Mussalman period down to his own time.* Then in the reigns of Emperor Akber and his son Jahángír, other books were written on the subject, as for instance, the Arghún námah, the Tarkhán námah, and the Beglar námah,which treated chiefly of some particular rulers in whose periods their authorslived. Later on in 1187 A. H. (1773 A. D.) Sayad Alí Sher Kánea, a resident of Tatta, wrote a book on universal history in three parts, the last of whichtreated of the history of Sind. It contains a concise history of Sind up to hisown time, i.e., up to the reign of Mian Sarfráz Kalhórá.KALICHBEG.Hyderabad,20
th
November 1900.NOTE.I have to offer my hearty thanks to Dayaram Gidumal, Esq., B.A., LL. B., C.S.,Sessions Judge, Shikarpur, for the trouble he has taken in going through themanuscript and seeing the proofs of the book, and in writing a learnedintroduction for it.K. F. M.INTRODUCTION.The Chachnámah is the oldest history of Sind. It was at one time thought aromance, but ever since Elphinstone rehabilitated its real character, there hasbeen no doubt as to its being a history. There have been, however, conflictingopinions as to the weight to be attached to it, and, it was, therefore, thoughtdesirable to translate the whole of the book, as literally as possible, in order toenable historical students to settle this question for themselves.The so-called translation by Lieutenant Postans in the Journal of the AstaticSociety of Bengal (No. LXXIV, 1838 and No. CXI, 1841) is really notranslation at all, as Sir H. Elliot has pointed out, (vide the History of India astold by its own Historians, Vol. I, p. 137); and Elliot’s own extracts, thoughcopious, are a very small part of the book. The present translation, therefore,is really the first, and in order to make it completely independent, thetranslator has not even looked at Postans’ work or Elliot’s.The Chachnámah is a valuable record for various reasons. It shows us, in thefirst place, that Buddhism was the dominant religion in Sind, in the 7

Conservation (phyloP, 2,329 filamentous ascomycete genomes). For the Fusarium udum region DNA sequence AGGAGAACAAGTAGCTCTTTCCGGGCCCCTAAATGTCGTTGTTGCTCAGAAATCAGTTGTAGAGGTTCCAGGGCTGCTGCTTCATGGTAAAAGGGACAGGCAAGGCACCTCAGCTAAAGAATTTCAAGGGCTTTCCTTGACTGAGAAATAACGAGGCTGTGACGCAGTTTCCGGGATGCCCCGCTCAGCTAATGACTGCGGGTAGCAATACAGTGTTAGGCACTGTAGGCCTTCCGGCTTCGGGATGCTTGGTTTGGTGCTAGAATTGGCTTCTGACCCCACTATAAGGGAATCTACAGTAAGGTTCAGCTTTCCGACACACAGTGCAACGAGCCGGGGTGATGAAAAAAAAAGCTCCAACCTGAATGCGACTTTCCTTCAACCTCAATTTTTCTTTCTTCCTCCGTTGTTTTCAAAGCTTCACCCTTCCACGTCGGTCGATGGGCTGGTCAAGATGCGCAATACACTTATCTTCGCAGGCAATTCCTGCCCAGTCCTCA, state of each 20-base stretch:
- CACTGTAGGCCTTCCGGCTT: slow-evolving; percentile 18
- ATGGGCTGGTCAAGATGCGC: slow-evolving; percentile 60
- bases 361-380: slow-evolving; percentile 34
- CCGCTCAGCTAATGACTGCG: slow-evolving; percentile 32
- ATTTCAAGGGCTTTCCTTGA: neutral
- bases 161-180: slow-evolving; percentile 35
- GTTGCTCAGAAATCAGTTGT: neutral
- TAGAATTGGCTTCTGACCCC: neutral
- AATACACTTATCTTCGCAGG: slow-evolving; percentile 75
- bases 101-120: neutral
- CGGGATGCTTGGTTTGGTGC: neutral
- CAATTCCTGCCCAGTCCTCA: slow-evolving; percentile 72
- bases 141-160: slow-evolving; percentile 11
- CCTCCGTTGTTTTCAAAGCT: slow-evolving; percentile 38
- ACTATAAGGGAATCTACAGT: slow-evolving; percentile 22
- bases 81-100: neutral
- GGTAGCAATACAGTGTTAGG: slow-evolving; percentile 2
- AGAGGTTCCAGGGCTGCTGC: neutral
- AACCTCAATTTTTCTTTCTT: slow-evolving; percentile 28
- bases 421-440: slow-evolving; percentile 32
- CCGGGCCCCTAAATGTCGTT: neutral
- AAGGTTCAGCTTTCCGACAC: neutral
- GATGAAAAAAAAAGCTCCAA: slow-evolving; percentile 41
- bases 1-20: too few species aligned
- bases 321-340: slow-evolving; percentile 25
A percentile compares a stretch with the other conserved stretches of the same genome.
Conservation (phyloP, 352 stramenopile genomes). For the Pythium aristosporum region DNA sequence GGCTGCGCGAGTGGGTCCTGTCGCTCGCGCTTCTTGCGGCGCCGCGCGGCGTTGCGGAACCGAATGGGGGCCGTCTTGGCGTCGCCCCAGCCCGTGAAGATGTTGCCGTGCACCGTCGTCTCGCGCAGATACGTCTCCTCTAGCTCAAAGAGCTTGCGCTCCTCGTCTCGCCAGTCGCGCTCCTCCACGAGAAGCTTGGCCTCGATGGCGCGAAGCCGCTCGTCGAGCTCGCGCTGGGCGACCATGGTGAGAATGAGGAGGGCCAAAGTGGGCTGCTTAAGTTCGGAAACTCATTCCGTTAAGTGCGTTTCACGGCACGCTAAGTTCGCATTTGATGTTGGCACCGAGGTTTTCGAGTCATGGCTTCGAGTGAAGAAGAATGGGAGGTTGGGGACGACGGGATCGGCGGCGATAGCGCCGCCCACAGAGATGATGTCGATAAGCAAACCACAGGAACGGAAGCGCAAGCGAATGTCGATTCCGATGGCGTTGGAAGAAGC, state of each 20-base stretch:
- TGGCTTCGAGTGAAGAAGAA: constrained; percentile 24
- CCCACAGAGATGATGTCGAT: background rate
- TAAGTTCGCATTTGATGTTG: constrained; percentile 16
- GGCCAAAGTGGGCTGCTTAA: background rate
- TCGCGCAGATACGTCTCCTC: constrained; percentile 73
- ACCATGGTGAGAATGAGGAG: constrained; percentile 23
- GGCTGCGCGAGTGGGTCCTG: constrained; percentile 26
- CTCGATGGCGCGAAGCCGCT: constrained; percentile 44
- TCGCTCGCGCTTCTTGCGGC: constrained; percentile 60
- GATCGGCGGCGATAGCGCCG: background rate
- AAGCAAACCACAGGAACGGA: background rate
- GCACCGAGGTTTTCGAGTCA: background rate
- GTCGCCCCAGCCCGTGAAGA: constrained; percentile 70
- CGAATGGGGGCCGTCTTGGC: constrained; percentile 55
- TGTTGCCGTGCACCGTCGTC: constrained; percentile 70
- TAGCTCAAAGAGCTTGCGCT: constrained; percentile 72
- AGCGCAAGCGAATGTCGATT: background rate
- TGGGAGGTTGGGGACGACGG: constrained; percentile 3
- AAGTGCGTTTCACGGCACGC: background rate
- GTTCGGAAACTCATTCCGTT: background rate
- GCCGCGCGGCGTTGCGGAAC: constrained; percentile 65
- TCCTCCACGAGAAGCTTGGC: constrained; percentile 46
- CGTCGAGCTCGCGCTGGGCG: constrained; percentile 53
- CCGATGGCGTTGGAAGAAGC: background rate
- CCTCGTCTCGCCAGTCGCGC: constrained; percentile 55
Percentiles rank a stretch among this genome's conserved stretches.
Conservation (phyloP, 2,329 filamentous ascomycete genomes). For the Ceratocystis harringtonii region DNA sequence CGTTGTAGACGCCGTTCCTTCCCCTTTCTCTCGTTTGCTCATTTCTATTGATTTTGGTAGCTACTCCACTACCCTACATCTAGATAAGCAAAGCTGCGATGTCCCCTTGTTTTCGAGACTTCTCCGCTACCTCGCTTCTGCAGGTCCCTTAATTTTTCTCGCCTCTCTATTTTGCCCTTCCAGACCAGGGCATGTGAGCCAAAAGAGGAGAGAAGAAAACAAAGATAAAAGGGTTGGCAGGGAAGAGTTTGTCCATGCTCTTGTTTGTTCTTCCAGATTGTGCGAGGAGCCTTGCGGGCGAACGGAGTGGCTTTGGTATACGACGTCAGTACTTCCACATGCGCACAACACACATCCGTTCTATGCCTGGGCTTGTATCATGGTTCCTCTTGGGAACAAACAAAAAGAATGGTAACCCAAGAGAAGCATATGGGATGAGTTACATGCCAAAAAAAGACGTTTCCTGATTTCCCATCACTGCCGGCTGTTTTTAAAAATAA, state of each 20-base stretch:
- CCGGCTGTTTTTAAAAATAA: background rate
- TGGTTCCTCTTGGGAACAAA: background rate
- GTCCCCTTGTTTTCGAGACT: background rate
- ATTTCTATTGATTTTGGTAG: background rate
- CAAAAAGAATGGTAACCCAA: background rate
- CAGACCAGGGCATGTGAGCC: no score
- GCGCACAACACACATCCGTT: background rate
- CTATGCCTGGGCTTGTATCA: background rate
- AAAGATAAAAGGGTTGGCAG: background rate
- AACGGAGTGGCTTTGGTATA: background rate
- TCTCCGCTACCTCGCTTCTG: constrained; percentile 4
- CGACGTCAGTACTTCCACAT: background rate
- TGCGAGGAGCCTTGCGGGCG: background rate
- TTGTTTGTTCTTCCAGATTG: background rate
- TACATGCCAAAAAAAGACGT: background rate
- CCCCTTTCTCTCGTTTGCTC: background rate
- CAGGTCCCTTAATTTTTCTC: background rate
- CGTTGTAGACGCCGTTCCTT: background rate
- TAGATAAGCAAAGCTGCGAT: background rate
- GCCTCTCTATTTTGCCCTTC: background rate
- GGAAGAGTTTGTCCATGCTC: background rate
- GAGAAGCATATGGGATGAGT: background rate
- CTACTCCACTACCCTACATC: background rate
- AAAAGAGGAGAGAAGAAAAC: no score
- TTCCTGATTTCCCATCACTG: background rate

th
century.The word Samání (originally Shráman) occurs several times, and we are toldof Buddha temples, Buddha monasteries, and even of Buddha extremists,who considered it against their religion to take up arms in their own defenceagainst the Mussalmans. We, moreover, read of Buddhia “a district